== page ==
Jay Cutler went through 6 different coordinators and offenses in his 8 seasons in Chicago, including a radically different offense with Mike Martz, and some horrible offensive lines- yet Cutler was accountable for his quarterbacking. I’ve never heard a Vikings’ fan mention this about Cutler, but when it’s one of their QB’s they have every excuse known to mankind to explain away their quarterbacking. It’s ridiculous.

  7. frank booth says:
    Jun 7, 2017 4:08 PM
    Enough of the Minnesota excuse machine for QB’s. Many teams change offenses and play with poor lines. Tom Brady took one of the worst- O-lines to the AFC Championship Game a couple of years ago,

    Jay Cutler went through 6 different coordinators and offenses in his 8 seasons in Chicago, including a radically different offense with Mike Martz, and some horrible offensive lines- yet Cutler was accountable for his quarterbacking. I’ve never heard a Vikings’ fan mention this about Cutler, but when it’s one of their QB’s they have every excuse known to mankind to explain away their quarterbacking. It’s ridiculous.

    ***

    Were Tom Brady and Cutler rookies through all of those changes and had Matt Cassell as the veteran mentor?

  8. Apples & oranges. No other qb in this league and that includes Brady, had to perform behind lines that were starting 3rd string left and right tackles, zero. There’s a huge difference between average lines, which is the fault of the GM and head coach for not acquiring better talent, than what Bradford had to deal with last year. Put Brady behind a line that includes guys off the practice squad, and others who are 3 or 4 on the depth chart at their positions, and not only doesn’t his team even get to the superbowl, they more than likely don’t break .5oo.

  9. fake booth-
    Tom Brady took one of the worst- O-lines to the AFC Championship Game a couple of years ago,

    Jay Cutler went through 6 different coordinators and offenses in his 8 seasons in Chicago.
    ))))))))))))))))
    Stop your babbling false narrative fake. Jay never had a coordinator leave mid season. And Brady might not have had the best line but they were far from one of the worst lines in the NFL. I am not saying the Vikings had the worst line either but last year they were in the conversation due to injuries.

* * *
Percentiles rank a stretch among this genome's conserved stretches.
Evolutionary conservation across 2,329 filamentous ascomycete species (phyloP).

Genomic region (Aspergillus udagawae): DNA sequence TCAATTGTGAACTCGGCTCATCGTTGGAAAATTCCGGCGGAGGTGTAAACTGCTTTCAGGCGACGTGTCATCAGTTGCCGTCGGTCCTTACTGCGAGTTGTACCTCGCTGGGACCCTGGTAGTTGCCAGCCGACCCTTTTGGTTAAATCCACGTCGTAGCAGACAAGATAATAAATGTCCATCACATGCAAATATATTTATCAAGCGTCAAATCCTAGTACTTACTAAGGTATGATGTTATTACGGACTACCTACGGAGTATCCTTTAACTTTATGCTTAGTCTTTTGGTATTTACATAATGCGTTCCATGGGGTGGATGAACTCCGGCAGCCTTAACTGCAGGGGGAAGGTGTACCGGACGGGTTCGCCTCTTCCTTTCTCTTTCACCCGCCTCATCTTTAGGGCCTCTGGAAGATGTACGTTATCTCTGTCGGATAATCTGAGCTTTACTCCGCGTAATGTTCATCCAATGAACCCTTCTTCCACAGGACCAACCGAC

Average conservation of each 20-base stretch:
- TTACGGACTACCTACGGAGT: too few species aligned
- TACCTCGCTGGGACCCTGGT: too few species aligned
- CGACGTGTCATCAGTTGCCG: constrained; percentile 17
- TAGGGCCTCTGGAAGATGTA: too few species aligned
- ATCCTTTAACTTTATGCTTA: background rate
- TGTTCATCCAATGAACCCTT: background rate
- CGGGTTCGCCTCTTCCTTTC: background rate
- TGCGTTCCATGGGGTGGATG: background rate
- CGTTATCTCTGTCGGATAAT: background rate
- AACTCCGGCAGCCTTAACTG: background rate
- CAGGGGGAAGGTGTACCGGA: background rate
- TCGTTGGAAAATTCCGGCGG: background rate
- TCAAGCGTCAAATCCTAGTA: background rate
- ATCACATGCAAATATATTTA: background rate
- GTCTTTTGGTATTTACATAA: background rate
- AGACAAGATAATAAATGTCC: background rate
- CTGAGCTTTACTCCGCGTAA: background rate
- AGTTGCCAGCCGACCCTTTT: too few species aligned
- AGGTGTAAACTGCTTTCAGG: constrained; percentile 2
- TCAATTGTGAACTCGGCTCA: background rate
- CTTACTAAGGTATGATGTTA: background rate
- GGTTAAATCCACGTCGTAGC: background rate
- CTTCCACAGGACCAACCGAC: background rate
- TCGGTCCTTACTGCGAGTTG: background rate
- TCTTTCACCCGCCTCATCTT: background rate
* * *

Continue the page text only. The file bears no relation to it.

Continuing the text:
10. #1. Can’t use last year’s oline and Bridgewater’s play in the same discussion. I hope I don’t have to explain why…..

    #2. Frank…. how many years have you been staring at a talented qb with a big arm and great stats and no leadership skills? You can attack Bridgewater’s to numbers all you want, but we Viking fans were impressed by what you can’t Google and looking forward to what he could do with a few more weapons to utilize.

    #3. Odds are that the discussion is moot. Very few qbs come back from serious leg injuries. The likely outcome is that he kicks around for a few years as a backup before retiring.

  11. No false narrative there- never said Cutler had a coordinator leave in mid-season. There’s this thing about continuity in the NFL, or in anything. Almost anyone could understand that changing coordinators and systems every year would be difficult and frustrating and counter-productive to an organization, whether in sports or business.

    Brady did have one of the worst lines in 2015. PFF had them 25th overall, 31st in pass-blocking, which occurs when the QB drops back to pass. If you followed the NFL back then, you would have heard multiple times about the Patriots offensive line woes that year. 8 different starters, same as the Vikings’ last year. 2 were 4th-round rookies, one was an undrafted free agent. They had to start a 4th stringer (Cameron Fleming) at LT, and he had never played the position in his entire life. Brush up on the facts, son.